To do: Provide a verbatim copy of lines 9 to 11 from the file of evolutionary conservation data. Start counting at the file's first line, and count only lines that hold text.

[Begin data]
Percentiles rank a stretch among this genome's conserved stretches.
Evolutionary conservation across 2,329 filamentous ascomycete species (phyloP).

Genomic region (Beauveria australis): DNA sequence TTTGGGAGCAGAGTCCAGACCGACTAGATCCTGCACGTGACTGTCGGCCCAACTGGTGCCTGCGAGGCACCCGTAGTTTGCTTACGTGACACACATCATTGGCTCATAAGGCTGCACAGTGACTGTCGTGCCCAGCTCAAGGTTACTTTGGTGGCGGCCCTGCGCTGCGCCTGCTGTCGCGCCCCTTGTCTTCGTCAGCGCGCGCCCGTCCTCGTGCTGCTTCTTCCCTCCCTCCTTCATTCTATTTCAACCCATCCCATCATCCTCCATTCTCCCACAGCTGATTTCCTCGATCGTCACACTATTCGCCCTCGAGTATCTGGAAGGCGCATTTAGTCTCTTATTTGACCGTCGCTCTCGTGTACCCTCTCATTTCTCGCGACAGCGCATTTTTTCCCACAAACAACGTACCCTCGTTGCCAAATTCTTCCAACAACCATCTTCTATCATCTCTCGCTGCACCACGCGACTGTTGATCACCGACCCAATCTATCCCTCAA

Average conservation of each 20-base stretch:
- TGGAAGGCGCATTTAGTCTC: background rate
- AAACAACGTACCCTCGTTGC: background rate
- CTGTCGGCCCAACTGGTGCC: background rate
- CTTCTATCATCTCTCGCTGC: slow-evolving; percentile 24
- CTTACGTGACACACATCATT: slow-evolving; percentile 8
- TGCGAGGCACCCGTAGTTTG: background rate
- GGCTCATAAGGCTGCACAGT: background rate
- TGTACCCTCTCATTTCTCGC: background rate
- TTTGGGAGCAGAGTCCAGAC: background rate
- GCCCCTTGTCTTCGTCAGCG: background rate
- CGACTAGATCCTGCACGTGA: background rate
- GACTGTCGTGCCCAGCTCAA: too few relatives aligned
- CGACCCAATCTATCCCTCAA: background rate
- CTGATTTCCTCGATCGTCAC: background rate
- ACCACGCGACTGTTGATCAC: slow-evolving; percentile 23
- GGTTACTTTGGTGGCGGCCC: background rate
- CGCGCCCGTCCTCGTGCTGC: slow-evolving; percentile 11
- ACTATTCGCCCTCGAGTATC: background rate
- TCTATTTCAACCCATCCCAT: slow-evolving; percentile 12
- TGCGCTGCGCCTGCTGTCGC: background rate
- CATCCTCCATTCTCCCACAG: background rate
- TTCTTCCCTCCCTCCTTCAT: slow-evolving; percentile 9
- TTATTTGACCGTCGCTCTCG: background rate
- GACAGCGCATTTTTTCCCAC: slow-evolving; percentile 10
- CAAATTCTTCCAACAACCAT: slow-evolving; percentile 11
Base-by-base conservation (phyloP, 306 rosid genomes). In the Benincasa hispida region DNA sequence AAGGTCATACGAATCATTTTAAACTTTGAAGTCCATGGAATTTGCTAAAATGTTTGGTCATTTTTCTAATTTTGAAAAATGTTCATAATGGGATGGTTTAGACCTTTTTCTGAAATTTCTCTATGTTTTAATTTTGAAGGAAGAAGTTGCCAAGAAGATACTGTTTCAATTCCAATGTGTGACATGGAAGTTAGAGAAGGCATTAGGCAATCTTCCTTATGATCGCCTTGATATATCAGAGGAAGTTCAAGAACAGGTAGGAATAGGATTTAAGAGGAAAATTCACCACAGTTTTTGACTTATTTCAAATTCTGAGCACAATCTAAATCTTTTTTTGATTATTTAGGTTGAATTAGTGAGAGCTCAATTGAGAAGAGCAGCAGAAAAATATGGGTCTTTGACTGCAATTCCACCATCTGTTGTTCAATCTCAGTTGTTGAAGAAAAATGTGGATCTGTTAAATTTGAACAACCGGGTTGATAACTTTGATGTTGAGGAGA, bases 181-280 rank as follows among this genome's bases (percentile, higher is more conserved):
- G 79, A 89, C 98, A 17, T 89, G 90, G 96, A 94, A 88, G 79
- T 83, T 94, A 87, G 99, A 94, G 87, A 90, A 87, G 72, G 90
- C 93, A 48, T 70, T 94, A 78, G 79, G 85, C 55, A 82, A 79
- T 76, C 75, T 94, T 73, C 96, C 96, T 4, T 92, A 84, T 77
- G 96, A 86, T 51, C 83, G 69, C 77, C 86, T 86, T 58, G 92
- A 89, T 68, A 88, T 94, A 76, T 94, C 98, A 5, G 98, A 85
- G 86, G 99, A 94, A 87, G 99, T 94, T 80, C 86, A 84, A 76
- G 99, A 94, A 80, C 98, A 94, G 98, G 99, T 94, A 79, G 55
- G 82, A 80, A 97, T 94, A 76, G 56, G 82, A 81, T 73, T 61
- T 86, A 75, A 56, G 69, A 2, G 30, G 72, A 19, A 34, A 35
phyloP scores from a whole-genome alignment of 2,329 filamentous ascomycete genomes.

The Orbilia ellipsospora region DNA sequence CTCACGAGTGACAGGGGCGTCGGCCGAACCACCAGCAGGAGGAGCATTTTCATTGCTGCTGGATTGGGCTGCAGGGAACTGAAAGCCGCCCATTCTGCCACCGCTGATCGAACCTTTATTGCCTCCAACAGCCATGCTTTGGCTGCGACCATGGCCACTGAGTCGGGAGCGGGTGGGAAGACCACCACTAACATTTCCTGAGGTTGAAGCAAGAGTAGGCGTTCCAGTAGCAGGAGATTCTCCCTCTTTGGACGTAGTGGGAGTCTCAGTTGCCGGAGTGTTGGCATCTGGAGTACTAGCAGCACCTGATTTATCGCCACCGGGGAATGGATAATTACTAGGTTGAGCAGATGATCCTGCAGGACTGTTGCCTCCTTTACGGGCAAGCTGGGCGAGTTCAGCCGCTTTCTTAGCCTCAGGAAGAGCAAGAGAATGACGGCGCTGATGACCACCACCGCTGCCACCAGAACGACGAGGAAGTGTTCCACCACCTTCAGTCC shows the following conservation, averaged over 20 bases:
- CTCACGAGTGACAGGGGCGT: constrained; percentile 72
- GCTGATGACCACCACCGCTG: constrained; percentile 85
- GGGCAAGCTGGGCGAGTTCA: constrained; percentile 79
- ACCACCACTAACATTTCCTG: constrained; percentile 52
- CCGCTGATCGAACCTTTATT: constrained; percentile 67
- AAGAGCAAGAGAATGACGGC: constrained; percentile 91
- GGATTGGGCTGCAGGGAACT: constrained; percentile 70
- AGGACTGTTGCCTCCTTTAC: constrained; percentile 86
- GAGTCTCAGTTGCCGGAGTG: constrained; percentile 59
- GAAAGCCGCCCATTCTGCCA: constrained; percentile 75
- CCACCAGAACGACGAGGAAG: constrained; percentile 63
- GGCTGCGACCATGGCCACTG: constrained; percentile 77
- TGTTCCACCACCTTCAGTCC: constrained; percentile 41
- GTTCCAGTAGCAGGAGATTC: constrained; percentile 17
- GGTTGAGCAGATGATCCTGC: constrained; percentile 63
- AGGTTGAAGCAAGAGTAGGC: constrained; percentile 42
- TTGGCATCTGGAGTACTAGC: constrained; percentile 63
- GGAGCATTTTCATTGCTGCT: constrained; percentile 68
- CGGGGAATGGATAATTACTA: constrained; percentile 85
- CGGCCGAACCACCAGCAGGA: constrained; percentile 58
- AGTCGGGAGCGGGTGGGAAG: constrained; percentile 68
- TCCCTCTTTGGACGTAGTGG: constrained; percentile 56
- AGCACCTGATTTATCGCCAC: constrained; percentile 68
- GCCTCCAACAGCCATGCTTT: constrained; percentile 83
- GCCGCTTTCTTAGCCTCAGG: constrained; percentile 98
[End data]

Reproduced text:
- CTTACGTGACACACATCATT: slow-evolving; percentile 8
- TGCGAGGCACCCGTAGTTTG: background rate
- GGCTCATAAGGCTGCACAGT: background rate